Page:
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To investigate the impact of 1-week ventilator circuit change on ventilator-associated pneumonia and its cost-effectiveness compared with a 2-day change.
An observational cohort study.
A tertiary level neonatal intensive care unit in a university-affiliated teaching hospital in Taiwan.
All neonates in the neonatal intensive care unit receiving invasive intubation for more than 1 week from July 1, 2011, through December 31, 2013.
We investigated the impact of 2 ventilator circuit change regimens, either every 2 days or 7 days, on ventilator-associated pneumonia of our cohort.
Measurements and Main Results
A total of 361 patients were maintained on mechanical ventilators for 13,981 days. The 2 groups did not differ significantly in any demographic characteristics. The rate of ventilator-associated pneumonia was comparable between the 2-day group and the 7-day group (8.2 vs 9.5 per 1,000 ventilator-days, P=.439). The durations of mechanical ventilation and hospital stay, and rates of bloodstream infection and mortality, were also comparable between the 2 groups. Switching from a 2-day to a 7-day change policy would save our neonatal intensive care unit a yearly sum of US $29,350 and 525 working hours.
Decreasing the frequency of ventilator circuit changes from every 2 days to once per week is safe and cost-effective in neonates requiring prolonged intubation for more than 1 week.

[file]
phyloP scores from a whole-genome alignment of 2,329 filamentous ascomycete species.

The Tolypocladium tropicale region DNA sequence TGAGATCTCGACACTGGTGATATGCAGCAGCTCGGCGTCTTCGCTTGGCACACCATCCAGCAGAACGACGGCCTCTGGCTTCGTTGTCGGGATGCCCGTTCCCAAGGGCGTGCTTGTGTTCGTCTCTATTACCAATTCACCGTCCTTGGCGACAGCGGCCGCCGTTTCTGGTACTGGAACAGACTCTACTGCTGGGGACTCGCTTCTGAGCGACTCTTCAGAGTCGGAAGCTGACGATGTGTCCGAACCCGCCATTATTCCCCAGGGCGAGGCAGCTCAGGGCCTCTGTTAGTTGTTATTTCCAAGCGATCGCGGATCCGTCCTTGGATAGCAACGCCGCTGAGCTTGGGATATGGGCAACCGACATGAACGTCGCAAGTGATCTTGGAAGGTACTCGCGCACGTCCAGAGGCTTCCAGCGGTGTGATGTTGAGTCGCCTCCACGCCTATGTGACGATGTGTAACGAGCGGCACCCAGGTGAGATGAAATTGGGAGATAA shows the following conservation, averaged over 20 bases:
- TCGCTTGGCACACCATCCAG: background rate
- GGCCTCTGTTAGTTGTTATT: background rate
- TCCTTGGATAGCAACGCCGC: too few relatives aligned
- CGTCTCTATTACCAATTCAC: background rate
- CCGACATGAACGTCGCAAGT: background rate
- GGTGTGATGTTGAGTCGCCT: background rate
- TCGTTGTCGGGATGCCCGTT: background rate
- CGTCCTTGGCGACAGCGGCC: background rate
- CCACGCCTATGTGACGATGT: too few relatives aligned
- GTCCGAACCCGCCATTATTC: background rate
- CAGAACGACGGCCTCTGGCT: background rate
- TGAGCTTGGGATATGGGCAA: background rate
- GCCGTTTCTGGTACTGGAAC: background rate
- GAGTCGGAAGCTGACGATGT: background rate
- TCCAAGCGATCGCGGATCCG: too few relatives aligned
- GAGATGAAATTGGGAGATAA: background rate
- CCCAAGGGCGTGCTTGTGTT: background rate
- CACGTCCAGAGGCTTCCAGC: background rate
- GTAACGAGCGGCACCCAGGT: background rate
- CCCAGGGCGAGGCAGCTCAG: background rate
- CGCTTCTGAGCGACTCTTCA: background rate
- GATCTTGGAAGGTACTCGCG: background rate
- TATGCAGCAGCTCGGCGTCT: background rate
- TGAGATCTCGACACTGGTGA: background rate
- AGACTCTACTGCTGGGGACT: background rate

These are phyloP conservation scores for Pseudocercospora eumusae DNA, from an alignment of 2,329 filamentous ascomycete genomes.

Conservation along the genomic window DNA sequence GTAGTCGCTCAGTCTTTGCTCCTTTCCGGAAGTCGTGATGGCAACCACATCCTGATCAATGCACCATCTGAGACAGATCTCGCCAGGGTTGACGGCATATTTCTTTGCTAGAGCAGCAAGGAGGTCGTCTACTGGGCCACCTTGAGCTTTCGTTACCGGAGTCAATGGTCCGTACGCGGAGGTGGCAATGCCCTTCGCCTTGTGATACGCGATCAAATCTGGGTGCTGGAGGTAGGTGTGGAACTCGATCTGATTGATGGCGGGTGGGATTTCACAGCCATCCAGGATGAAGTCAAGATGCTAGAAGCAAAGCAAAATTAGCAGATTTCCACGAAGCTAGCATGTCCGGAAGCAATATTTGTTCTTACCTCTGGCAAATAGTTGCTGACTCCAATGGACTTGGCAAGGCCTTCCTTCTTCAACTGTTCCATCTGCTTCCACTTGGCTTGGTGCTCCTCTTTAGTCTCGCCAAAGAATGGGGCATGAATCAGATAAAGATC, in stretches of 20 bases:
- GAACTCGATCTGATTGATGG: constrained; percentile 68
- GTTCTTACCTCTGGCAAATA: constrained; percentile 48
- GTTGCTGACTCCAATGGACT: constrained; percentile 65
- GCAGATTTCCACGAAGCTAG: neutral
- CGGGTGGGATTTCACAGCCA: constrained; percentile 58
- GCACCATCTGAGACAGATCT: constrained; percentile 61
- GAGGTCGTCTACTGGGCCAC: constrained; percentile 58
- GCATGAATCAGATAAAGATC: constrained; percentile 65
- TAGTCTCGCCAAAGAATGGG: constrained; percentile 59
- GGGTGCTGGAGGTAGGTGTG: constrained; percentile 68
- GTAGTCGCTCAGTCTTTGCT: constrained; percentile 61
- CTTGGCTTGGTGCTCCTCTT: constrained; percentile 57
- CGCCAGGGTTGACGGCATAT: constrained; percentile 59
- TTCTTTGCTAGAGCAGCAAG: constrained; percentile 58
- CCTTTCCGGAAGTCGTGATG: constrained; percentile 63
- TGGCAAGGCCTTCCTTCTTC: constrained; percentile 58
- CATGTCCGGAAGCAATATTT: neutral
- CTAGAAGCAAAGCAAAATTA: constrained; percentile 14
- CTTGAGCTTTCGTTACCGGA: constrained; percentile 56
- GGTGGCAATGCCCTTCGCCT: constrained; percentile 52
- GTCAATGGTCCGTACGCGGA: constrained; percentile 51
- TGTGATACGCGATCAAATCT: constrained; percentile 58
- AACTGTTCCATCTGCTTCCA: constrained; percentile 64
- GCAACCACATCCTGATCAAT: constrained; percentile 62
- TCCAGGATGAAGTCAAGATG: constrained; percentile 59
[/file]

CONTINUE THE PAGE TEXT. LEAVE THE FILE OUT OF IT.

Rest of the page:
Voriconazole is a broad-spectrum azole exhibiting strong anti-Aspergillus activity and good long-term tolerance. However, the evidence for voriconazole efficacy against refractory Aspergillus otomycosis is weak.
We reviewed the medical records of patients with Aspergillus otomycosis treated with voriconazole from January 2008 to June 2012 in a Taiwanese regional hospital. Demographic data and information regarding underlying diseases, clinical features, treatment and outcome were assessed.
In total, 14 cases of Aspergillus otomycosis were treated with voriconazole, including 5 patients with Aspergillus invasive otitis externa. All patients had failed to respond to local treatment, antibiotics or topical agents. One case was lost to follow up. The symptoms of two patients recurred after voriconazole treatment: one patient received a second 12-week course of voriconazole and was cured; and symptoms of the other patient recurred after a second 12-week course of voriconazole, leading to surgical debridement. The remaining 11 patients were cured by voriconazole treatment without extensive surgical debridement.
This study demonstrates that voriconazole can be a very effective and convenient therapeutic option for the management of refractory Aspergillus otomycosis.
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